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Suspending Keith Olbermann Doesn’t Make Sense

November 6, 2010

MSNBC’s suspension of Keith Olbermann for contributions he made to three Democrats makes about as much sense as using a spray bottle on a cat for chewing up the yarn you left all over your living room floor. It’s a cat — we all know cats love yarn, and if you were worried about your yarn, you shouldn’t have left it right out in the open where your cat could get to it.

A quick disclaimer, then I’ll explain my little analogy: I don’t care about Keith Olbermann or his politics. I’ve seen his show a few times and it hasn’t interested or captivated me. I do, however, care about the journalism industry, of which Olbermann is a part — the part that opines, takes sides and sometimes rants.

Which brings me to my point: There is no question that Olbermann is a liberal commentator (I mean, is there?). There’s also little, if any, question that MSNBC is a liberal cable network.

So why the uproar?

If the revelation that MSNBC doesn’t play by the same rules as NBC News isn’t enough to show how ridiculous the suspension is, this segment of MSNBC’s policy on campaign contributions ought to:

“Anyone working for NBC News who takes part in civic or other outside activities may find that these activities jeopardize his or her standing as an impartial journalist because they may create the appearance of a conflict of interest. Such activities may include participation in or contributions to political campaigns or groups that espouse controversial positions. You should report any such potential conflicts in advance to, and obtain prior approval of, the President of NBC News or his designee.”

Keywords: “impartial journalist.” This policy doesn’t apply to Olbermann because he’s about as much of an impartial journalist as the guy who empties out his recycling bin at night. Actually, he’s even less impartial because the MSNBC janitors don’t spout off their political opinions on cable TV five nights a week.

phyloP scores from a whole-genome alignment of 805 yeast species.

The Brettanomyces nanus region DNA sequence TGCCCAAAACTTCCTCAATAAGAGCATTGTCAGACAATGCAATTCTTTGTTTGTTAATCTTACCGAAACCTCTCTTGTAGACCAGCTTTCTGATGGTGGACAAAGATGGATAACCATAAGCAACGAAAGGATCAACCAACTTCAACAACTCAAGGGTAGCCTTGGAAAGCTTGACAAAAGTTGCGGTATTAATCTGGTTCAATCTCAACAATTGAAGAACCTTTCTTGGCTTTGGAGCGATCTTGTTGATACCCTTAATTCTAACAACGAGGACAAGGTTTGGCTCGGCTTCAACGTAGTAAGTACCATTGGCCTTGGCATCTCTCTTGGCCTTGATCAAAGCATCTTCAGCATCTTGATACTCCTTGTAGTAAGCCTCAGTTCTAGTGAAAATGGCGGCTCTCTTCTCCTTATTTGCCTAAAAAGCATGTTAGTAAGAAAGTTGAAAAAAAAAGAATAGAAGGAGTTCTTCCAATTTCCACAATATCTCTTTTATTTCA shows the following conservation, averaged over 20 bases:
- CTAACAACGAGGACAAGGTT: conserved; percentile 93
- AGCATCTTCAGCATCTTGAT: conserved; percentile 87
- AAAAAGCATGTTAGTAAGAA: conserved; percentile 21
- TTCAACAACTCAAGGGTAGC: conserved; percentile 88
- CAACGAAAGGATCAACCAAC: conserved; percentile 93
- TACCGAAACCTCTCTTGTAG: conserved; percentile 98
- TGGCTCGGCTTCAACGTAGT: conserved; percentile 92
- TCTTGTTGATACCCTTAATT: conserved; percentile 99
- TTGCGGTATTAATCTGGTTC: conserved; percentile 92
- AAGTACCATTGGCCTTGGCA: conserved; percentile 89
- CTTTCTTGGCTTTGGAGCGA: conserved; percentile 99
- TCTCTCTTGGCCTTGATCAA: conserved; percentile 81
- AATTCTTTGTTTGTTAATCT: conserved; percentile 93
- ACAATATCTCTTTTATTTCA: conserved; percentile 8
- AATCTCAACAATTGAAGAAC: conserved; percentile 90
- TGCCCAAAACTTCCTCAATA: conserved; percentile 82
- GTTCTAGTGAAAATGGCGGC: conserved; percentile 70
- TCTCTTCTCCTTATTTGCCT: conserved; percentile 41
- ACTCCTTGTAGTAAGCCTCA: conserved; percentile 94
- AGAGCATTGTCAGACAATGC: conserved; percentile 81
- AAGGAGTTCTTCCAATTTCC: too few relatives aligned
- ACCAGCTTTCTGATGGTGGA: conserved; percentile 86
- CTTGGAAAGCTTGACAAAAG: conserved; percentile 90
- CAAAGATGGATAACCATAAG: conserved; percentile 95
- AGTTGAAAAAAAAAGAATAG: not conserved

I’m left wondering:

  • Does MSNBC view itself and Keith Olbermann as impartial?
  • If that’s the case, are they high, or do they just think viewers are clueless?
  • Do they know they’re liberal-leaning and this suspension is just a way of keeping up an impartiality charade (if we say it, it will become true)?
  • Are they afraid of criticism from conservatives?

The only thing I can think of that makes sense, since an affirmative answer to any of those questions is unacceptable, is that MSNBC is worried that if Olbermann gets too obviously into bed with the Democratic party, his show might start to look like one, big campaign contribution and run afoul of  Federal Election Commission rules. But that can’t be a legitimate concern with all the cheerleading going on at the other end of the spectrum over on Fox News.

I’ll admit that my own personal journalism ethics are unconventional, so maybe there’s some principle here that I’m missing; if so, please fill me in, in the comments. But I’m curious what other people think of Olbermann’s suspension and why (or whether) his donations should seem so offensive to MSNBC.

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